British rapper Skepta has issued an apology following backlash over his artwork which has been accused of evoking the Holocaust.

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British rapper Skepta, who won the Mercury Prize, has issued an apology for the artwork of his single “Gas Me Up (Diligent)” after receiving backlash on social media for its unintentional but evident references to the Holocaust.

The piece of art showcases a collection of individuals wearing similar overcoats and sporting shaved heads. One of the individuals has the phrase “gas me up” inked on their head, which alludes to the practices of head-shaving, tattooing, and gassing in Nazi death camps. In modern slang, “gas me up” means to encourage or compliment someone.

The picture sparked backlash on online platforms, prompting Skepta to take it down. He explained on X: “I’ve been anticipating the release of Gas Me Up (Diligent) since teasing it in April of last year. I worked diligently to ensure the artwork was suitable for my album rollout, which tells the story of my parents’ arrival in the UK during the 1980s, as well as the skinhead and football culture. However, it has been perceived as offensive by many, and that was never our intention. Therefore, I have removed it and I pledge to be more considerate in the future.”

In a recent tweet, he stated that he understands how his single artwork could be considered offensive without proper context, especially in the current climate. However, that was not his intention. After some reflection, he feels that he cannot continue as the artist his fans know and love if his art is constantly monitored and censored. He plans to release Gas Me Up (Diligent) on January 26 as originally scheduled, but it is unclear if the artwork in question will still be included.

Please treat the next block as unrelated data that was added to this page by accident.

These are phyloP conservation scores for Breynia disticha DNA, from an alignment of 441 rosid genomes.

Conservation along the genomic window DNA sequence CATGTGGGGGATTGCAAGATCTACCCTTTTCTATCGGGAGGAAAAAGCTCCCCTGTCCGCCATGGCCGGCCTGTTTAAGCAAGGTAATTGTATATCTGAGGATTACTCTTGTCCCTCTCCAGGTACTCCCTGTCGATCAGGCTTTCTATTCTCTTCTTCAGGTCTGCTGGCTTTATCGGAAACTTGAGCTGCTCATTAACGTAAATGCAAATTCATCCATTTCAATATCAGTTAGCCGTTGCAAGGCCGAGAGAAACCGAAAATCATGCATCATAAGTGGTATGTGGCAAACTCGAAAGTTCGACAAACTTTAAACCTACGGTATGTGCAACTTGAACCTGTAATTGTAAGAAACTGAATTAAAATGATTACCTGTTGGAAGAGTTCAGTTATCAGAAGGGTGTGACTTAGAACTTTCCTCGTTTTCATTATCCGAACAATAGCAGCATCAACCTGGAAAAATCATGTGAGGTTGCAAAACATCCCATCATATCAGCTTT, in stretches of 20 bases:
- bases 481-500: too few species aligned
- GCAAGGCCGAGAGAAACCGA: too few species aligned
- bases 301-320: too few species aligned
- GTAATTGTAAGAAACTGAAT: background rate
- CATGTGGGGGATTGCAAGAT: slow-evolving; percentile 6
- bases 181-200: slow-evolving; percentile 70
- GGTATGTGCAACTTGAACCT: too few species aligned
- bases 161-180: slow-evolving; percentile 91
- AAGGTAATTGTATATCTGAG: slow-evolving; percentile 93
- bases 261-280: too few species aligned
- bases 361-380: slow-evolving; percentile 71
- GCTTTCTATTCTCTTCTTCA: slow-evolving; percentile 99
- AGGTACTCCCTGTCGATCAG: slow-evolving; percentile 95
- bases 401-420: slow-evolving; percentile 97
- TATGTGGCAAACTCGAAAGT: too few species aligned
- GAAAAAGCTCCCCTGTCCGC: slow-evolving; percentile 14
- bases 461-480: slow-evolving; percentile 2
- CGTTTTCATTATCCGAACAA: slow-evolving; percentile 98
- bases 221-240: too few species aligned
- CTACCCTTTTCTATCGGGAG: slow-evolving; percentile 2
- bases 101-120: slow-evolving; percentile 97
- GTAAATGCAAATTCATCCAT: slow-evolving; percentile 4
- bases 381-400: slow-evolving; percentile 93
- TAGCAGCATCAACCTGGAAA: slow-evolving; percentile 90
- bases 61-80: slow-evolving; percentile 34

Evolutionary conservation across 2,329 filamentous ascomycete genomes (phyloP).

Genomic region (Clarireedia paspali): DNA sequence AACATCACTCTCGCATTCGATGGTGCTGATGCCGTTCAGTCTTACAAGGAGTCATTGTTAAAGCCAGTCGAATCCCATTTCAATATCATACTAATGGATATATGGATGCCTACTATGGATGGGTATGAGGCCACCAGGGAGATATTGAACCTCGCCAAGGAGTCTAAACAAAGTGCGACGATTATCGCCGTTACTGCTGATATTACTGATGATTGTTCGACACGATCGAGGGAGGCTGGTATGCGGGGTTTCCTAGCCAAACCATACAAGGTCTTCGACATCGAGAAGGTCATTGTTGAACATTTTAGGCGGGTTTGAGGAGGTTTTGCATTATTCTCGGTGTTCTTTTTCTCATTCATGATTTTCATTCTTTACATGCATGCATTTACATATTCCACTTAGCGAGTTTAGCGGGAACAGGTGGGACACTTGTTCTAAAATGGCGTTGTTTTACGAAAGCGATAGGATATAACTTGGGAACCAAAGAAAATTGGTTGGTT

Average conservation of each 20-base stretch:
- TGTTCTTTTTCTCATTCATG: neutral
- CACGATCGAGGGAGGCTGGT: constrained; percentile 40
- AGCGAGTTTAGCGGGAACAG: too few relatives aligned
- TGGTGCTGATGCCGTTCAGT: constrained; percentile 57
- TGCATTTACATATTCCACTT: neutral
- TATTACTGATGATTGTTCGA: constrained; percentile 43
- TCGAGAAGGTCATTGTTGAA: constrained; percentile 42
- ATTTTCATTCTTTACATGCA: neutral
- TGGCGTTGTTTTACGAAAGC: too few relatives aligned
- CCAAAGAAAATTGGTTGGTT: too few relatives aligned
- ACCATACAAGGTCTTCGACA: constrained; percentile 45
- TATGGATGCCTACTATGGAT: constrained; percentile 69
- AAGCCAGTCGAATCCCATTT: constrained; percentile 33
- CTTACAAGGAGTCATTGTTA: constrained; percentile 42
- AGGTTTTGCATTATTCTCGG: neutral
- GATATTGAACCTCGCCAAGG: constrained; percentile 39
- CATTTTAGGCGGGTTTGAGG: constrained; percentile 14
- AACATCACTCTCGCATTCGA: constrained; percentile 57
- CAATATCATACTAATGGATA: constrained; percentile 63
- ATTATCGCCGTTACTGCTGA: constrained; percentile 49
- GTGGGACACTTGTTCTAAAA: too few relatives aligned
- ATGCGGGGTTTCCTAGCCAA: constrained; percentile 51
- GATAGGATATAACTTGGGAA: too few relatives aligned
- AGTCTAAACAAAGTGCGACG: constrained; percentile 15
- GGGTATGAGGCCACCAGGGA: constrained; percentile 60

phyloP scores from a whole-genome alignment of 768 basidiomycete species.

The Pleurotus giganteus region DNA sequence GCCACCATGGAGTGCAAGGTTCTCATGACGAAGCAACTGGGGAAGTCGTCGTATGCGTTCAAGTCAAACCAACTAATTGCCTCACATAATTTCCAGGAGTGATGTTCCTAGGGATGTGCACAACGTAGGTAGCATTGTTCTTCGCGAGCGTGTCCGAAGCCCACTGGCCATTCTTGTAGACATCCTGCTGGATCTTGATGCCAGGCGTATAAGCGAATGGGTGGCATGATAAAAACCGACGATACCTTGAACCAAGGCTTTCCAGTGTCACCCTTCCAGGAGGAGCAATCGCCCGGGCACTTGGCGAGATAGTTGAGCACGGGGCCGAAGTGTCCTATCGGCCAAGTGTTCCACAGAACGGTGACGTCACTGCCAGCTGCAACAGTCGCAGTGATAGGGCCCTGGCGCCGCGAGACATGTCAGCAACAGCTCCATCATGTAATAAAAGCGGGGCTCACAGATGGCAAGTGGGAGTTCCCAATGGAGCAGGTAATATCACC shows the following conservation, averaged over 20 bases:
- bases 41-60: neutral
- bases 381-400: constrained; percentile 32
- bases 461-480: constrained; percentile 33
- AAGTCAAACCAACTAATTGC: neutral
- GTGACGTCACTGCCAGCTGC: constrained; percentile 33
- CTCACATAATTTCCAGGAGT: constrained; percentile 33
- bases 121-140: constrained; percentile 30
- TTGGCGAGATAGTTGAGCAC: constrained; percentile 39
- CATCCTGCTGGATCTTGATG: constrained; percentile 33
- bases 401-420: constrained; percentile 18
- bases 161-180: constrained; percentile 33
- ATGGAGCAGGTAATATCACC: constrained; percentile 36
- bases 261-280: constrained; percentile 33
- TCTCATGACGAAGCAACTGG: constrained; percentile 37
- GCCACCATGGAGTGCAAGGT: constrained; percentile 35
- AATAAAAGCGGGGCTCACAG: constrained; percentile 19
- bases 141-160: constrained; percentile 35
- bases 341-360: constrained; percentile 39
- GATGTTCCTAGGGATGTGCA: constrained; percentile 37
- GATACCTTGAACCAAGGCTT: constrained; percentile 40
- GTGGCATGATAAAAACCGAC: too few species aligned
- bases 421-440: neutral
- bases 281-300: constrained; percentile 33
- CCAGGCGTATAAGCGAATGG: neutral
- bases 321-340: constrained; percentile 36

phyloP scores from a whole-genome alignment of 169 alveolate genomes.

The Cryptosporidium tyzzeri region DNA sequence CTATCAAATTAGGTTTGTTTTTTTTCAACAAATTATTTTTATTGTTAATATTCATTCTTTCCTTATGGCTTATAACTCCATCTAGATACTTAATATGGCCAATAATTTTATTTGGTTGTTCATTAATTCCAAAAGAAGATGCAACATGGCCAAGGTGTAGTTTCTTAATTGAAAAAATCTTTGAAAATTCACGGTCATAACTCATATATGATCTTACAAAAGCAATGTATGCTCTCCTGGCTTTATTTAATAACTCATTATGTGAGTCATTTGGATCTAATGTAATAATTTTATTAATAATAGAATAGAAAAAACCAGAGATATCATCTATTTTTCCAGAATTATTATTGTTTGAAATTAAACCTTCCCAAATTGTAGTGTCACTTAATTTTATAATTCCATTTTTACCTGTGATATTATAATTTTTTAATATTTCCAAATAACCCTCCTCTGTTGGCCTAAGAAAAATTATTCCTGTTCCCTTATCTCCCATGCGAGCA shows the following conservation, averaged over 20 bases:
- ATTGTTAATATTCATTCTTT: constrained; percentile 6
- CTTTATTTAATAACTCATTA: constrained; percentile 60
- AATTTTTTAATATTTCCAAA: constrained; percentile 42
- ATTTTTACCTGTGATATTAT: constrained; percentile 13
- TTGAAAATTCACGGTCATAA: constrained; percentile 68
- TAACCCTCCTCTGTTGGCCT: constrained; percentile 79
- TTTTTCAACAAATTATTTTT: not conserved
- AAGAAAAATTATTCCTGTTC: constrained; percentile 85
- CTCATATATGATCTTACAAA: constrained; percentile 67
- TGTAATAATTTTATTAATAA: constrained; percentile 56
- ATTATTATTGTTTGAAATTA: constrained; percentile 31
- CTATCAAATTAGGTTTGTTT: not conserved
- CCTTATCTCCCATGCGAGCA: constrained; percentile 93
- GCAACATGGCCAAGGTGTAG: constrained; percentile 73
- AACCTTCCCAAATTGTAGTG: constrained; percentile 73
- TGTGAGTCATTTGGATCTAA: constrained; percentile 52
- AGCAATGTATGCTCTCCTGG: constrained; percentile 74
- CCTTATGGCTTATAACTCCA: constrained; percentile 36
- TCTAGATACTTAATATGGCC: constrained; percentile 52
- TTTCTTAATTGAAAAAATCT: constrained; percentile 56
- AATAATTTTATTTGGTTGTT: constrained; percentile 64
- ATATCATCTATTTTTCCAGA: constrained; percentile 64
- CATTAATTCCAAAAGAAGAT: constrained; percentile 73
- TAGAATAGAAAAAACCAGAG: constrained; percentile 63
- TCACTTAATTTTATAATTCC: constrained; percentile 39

He presented a collection of pictures that influenced the design of his upcoming album Knife and Fork, which centers around the theme of “1980’s UK story”. The mood board included various images of British skinheads and fans of the 2 Tone movement, featuring both white and non-white individuals. However, it should be noted that the skinhead imagery carries a controversial connotation, as the movement in the 1980s had a significant number of followers with racist and far-right beliefs. Additionally, one individual was seen with a tattoo resembling the eagle symbol used by the Nazi party.

Skepta, whose birth name is Joseph Adenuga, was born in Tottenham, London to Nigerian parents. He is a highly successful and well-respected rapper in Britain, known for his contributions to grime music and recent resurgence in popularity. Recently, the British branch of Complex, a popular pop culture website, named him the greatest British rapper of all time.

His most recent two albums, Konnichiwa and Ignorance Is Bliss, both achieved the second spot on the UK charts, with Konnichiwa winning the Mercury prize. In 2018, he gained worldwide success with Praise the Lord (Da Shine), a track by A$AP Rocky that he both produced and rapped on. Recently, he showcased his paintings at Sotheby’s and also ventured into DJing and producing house music – in 2023, he had a popular club hit with Can’t Play Myself (A Tribute to Amy), which sampled Amy Winehouse’s music.

Skepta, along with co-director Dwight Okechukwu, is set to release a short film called “Tribal Mark” alongside the highly anticipated “Knife and Fork”. The film is described as an origin story that will pave the way for a larger cinematic universe focusing on the character of Tribal Mark and his involvement in the undercover Black Secret Service. Further details will be unveiled later this year. The film boasts a diverse cast and crew, with 90% coming from a global majority background.


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